How do people facing life-altering health care decisions make the right choices for their treatment? People turn to family, friends, and the web to obtain advice outside of the doctor's office. However, information available through these channels often creates more questions than answers.
In 2007, Shub Debgupta and his wife faced a nightmare scenario during the pregancy of their first child. They were told their child could be born with significant learning difficulties. Shub and his wife asked themselves questions they could not find answers to, including:
Shub and his wife were fortunate. Their child was born healthy, without the complications they feared. Yet this agnonizing experience stuck with Shub. In early 2008, he founded WiserTogether to improve health care decision making for patients.
Shub's vision created a "learn, compare, connect, then decide" process aided by actual patient data collected continuously since the company's foundeding five years ago.
The process and data combine as the platform WiserHealth. WiserHealth is a suite of products for patients with varying situations, including pregnancy, arthritis, heart problems, depression, diabetes, and respiratory diseases. The products are sold to organizations that offer one or more of WiserHealth's services to its employees.
WiserTogether's main office is in Georgetown, Washington, DC, just off the classic M Street drag. Some employees also work remotely across the United States in California and Georgia.
The team currently releases software updates two to three times a week and is moving towards daily updates. Eventually they hope to have a continuous delivery model in place for continuous updates certified with an extensive automated testing suite before being released to the public.
Lunch at Thunderburger with several members of WiserTogether's development team. From left to right, Erik, Kamalesh, Johnny, Jimmy, and Tareque.
One of the topics we discussed was how software development is impacted by being located in Washington, DC. Several development team members commented that the technology meetup scene far surpasses some other cities they've worked in. Washington, DC has well established groups such as DC Python and Django District that attract fifty-plus developers to monthly meetups.
However, a major disadvantage to working in software development in the District is the shadow of the Federal government. Government agencies and the military throw large sums of money around to "solve" problems. Investments are not ramped up gradually based on project success but are dumped all at once within a single fiscal year. This approach is a complete mismatch with how to develop quality software. Instead, a small software project using limited resources should prove that a real problem is being solved. Only then, if the solution proves successful based on user feedback, should funding gradually increase to build expanded features.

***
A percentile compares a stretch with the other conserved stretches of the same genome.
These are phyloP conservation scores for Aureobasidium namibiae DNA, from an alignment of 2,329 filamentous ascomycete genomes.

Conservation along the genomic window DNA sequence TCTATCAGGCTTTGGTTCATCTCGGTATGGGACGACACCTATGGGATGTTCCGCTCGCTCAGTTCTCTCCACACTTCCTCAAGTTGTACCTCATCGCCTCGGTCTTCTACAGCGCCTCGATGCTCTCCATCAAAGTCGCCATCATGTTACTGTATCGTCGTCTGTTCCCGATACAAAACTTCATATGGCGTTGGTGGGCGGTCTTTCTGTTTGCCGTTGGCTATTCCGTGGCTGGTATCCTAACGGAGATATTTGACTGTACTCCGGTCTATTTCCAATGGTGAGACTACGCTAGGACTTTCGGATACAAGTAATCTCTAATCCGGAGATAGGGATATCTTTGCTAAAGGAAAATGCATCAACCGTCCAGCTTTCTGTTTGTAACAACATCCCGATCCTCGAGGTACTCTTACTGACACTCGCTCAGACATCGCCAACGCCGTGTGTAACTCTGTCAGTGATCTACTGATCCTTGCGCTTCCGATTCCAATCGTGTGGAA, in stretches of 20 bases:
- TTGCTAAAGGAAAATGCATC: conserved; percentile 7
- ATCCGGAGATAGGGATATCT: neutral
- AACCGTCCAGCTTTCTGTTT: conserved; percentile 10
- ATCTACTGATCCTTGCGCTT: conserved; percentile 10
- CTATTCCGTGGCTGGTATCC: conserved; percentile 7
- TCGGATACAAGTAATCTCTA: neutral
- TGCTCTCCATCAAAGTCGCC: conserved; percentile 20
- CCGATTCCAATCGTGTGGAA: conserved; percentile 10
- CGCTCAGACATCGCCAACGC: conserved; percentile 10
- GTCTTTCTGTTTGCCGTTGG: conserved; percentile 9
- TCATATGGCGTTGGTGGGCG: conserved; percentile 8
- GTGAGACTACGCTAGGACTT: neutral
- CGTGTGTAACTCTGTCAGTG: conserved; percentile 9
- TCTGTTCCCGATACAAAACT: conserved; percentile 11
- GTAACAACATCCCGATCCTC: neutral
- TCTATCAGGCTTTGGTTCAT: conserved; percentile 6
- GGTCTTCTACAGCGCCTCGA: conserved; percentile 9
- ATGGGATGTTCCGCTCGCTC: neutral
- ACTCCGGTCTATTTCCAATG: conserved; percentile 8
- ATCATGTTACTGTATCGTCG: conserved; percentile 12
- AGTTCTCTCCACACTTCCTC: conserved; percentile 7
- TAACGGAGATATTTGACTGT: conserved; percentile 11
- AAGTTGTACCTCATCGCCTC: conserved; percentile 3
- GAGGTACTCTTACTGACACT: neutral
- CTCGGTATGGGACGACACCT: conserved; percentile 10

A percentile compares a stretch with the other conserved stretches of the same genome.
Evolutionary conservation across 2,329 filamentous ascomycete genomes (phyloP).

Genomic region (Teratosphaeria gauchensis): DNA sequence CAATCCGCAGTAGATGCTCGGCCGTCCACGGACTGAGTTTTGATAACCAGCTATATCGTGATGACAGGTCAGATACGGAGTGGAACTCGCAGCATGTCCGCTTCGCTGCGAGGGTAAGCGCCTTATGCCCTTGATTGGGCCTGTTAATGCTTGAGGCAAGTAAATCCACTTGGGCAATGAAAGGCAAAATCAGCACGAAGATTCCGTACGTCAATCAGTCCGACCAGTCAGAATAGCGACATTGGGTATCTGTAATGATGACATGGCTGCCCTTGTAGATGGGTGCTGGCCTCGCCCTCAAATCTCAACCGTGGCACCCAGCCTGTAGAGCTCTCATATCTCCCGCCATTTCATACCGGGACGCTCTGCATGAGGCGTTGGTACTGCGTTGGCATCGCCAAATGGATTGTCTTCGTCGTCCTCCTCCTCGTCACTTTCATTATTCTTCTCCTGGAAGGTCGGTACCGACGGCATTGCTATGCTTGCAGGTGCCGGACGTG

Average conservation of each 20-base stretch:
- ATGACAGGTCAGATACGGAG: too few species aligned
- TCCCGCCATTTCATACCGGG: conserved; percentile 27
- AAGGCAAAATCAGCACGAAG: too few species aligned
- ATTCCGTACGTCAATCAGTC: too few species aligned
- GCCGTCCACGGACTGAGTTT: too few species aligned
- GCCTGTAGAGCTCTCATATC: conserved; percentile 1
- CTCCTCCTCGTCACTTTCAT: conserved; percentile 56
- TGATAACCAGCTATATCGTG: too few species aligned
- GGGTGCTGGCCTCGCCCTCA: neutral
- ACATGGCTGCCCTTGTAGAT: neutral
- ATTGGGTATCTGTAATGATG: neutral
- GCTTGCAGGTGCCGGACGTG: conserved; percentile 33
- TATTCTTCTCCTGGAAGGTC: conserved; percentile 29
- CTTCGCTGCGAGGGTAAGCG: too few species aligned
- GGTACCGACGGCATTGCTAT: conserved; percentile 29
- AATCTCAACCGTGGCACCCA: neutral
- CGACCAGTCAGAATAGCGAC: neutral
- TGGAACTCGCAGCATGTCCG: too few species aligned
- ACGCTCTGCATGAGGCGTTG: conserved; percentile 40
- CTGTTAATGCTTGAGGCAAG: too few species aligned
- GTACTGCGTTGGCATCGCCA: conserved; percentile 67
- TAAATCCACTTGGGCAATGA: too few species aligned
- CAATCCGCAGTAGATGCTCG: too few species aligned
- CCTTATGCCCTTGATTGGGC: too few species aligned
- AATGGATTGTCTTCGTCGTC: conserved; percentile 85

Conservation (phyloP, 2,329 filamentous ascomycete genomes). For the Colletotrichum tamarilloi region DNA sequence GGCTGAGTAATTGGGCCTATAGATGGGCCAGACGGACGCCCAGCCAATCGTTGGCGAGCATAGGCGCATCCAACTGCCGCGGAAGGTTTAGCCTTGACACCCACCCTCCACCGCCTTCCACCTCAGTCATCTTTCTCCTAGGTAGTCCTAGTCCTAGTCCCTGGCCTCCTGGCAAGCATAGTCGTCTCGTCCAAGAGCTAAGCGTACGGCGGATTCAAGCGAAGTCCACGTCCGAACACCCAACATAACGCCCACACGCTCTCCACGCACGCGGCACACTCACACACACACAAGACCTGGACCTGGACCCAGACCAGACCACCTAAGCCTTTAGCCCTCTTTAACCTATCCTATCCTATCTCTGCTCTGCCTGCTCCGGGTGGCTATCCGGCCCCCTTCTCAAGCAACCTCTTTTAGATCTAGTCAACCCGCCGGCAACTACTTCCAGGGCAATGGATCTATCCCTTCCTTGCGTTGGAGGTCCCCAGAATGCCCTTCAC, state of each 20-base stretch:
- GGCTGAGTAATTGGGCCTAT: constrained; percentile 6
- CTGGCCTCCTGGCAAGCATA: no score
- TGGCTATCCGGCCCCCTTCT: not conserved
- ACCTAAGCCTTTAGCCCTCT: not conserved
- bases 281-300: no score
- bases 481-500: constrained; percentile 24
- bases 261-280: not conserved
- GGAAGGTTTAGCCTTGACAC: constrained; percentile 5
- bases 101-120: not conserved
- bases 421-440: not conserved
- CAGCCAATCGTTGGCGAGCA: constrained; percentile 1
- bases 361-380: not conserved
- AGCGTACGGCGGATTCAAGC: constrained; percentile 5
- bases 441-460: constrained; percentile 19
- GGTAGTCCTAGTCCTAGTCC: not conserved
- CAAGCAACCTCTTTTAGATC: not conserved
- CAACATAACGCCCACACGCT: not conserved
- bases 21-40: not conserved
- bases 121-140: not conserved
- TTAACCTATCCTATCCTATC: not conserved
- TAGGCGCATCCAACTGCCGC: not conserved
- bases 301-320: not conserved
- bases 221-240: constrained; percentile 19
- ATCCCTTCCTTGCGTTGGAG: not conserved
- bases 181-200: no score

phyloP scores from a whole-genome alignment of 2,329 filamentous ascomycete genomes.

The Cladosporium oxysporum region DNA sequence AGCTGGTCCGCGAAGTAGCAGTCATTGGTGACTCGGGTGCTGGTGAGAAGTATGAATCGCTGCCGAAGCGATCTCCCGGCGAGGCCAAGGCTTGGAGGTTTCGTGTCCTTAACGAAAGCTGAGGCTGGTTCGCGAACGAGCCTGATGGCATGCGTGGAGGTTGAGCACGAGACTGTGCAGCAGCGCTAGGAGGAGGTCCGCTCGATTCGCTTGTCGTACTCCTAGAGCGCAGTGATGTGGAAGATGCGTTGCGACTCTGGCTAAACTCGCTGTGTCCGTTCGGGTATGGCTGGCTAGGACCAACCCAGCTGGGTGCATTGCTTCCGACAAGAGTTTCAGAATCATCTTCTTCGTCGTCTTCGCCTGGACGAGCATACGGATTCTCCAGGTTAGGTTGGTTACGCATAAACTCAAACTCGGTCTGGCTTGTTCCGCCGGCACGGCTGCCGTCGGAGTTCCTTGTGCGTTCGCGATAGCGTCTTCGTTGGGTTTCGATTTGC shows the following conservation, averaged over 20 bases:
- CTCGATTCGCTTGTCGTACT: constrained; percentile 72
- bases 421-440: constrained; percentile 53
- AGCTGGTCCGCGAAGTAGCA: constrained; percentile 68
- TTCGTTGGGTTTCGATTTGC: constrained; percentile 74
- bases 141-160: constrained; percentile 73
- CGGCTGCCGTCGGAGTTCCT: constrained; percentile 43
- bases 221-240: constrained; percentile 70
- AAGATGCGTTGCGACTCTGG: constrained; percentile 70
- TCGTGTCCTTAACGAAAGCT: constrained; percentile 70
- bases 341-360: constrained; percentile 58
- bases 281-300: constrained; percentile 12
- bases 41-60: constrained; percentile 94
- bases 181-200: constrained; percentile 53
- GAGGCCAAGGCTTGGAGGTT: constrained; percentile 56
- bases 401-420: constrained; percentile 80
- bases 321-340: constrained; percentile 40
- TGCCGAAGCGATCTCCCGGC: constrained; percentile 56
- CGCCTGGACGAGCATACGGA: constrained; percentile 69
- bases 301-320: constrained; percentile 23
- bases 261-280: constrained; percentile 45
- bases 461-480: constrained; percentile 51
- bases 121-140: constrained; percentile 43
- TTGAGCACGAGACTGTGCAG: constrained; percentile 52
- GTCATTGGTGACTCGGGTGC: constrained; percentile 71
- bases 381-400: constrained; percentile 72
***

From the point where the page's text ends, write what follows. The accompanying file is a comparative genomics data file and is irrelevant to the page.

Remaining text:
Two additional major issues arise from the amount of money that is invested in large software projects for federal agencies. First, these projects drain the local talent pool and increase developer salaries for competing non-government technology companies. Second, the excessive money leads to complicated, overengineered systems with vast arrays of features that are wasted.
How can federal and state governments help companies like WiserTogether so they can improve the health care quality in the United States? Our discussion coalesced around three aspects where government must improve:
Clarifying HIPAA was a central theme during our discussion. The laws are so convoluted that no one except lawyers can interpret the regulations. Audits by the Department of Health and Human Services (DHHS) are a nightmare. Fortunately, WiserTogether has not been been audited directly by DHHS, but other organizations they work with have been. Auditors are looking for a reason to "prove" their own worth by finding fault with something. This is a broken system that both prevents innovative companies from complying with the law (because no one can interpret it properly) and creates a powerful disincentive to not start a company that has to comply with these regulations.
Another issue is the need to clarify which platforms are HIPAA-compliant for audit purposes. For example, the Heroku platform-as-a-service could provide a great foundation for health care applications. Unfortunately, no one knows whether Heroku would pass an audit by Department of Health and Human Services. Heroku is not a niche service - it is owned by Salesforce and runs millions of applications for thousands of companies around the world.
Erik and his team also recommended that the National Institute of Health should create an open ontology open application programming interface (API). Companies in the healthcare industry could use the API to organize data in their applications.
I am certainly no expert in the health care industry and I could be wrong about the above points. If I am, please email me at firstname.lastname@example.org so I can correct my misinterpretations.
On March 9, I will head out to Charlottesville, Virginia and begin my tour of 30 cities across the United States. I may meet with and write about one or two more companies in DC before heading out if I can fit it into next week's schedule.
If you enjoyed WiserTogether's story, you may also enjoy reading about HumanGeo's approach to product development for geospatial mapping software in the cleared intelligence space.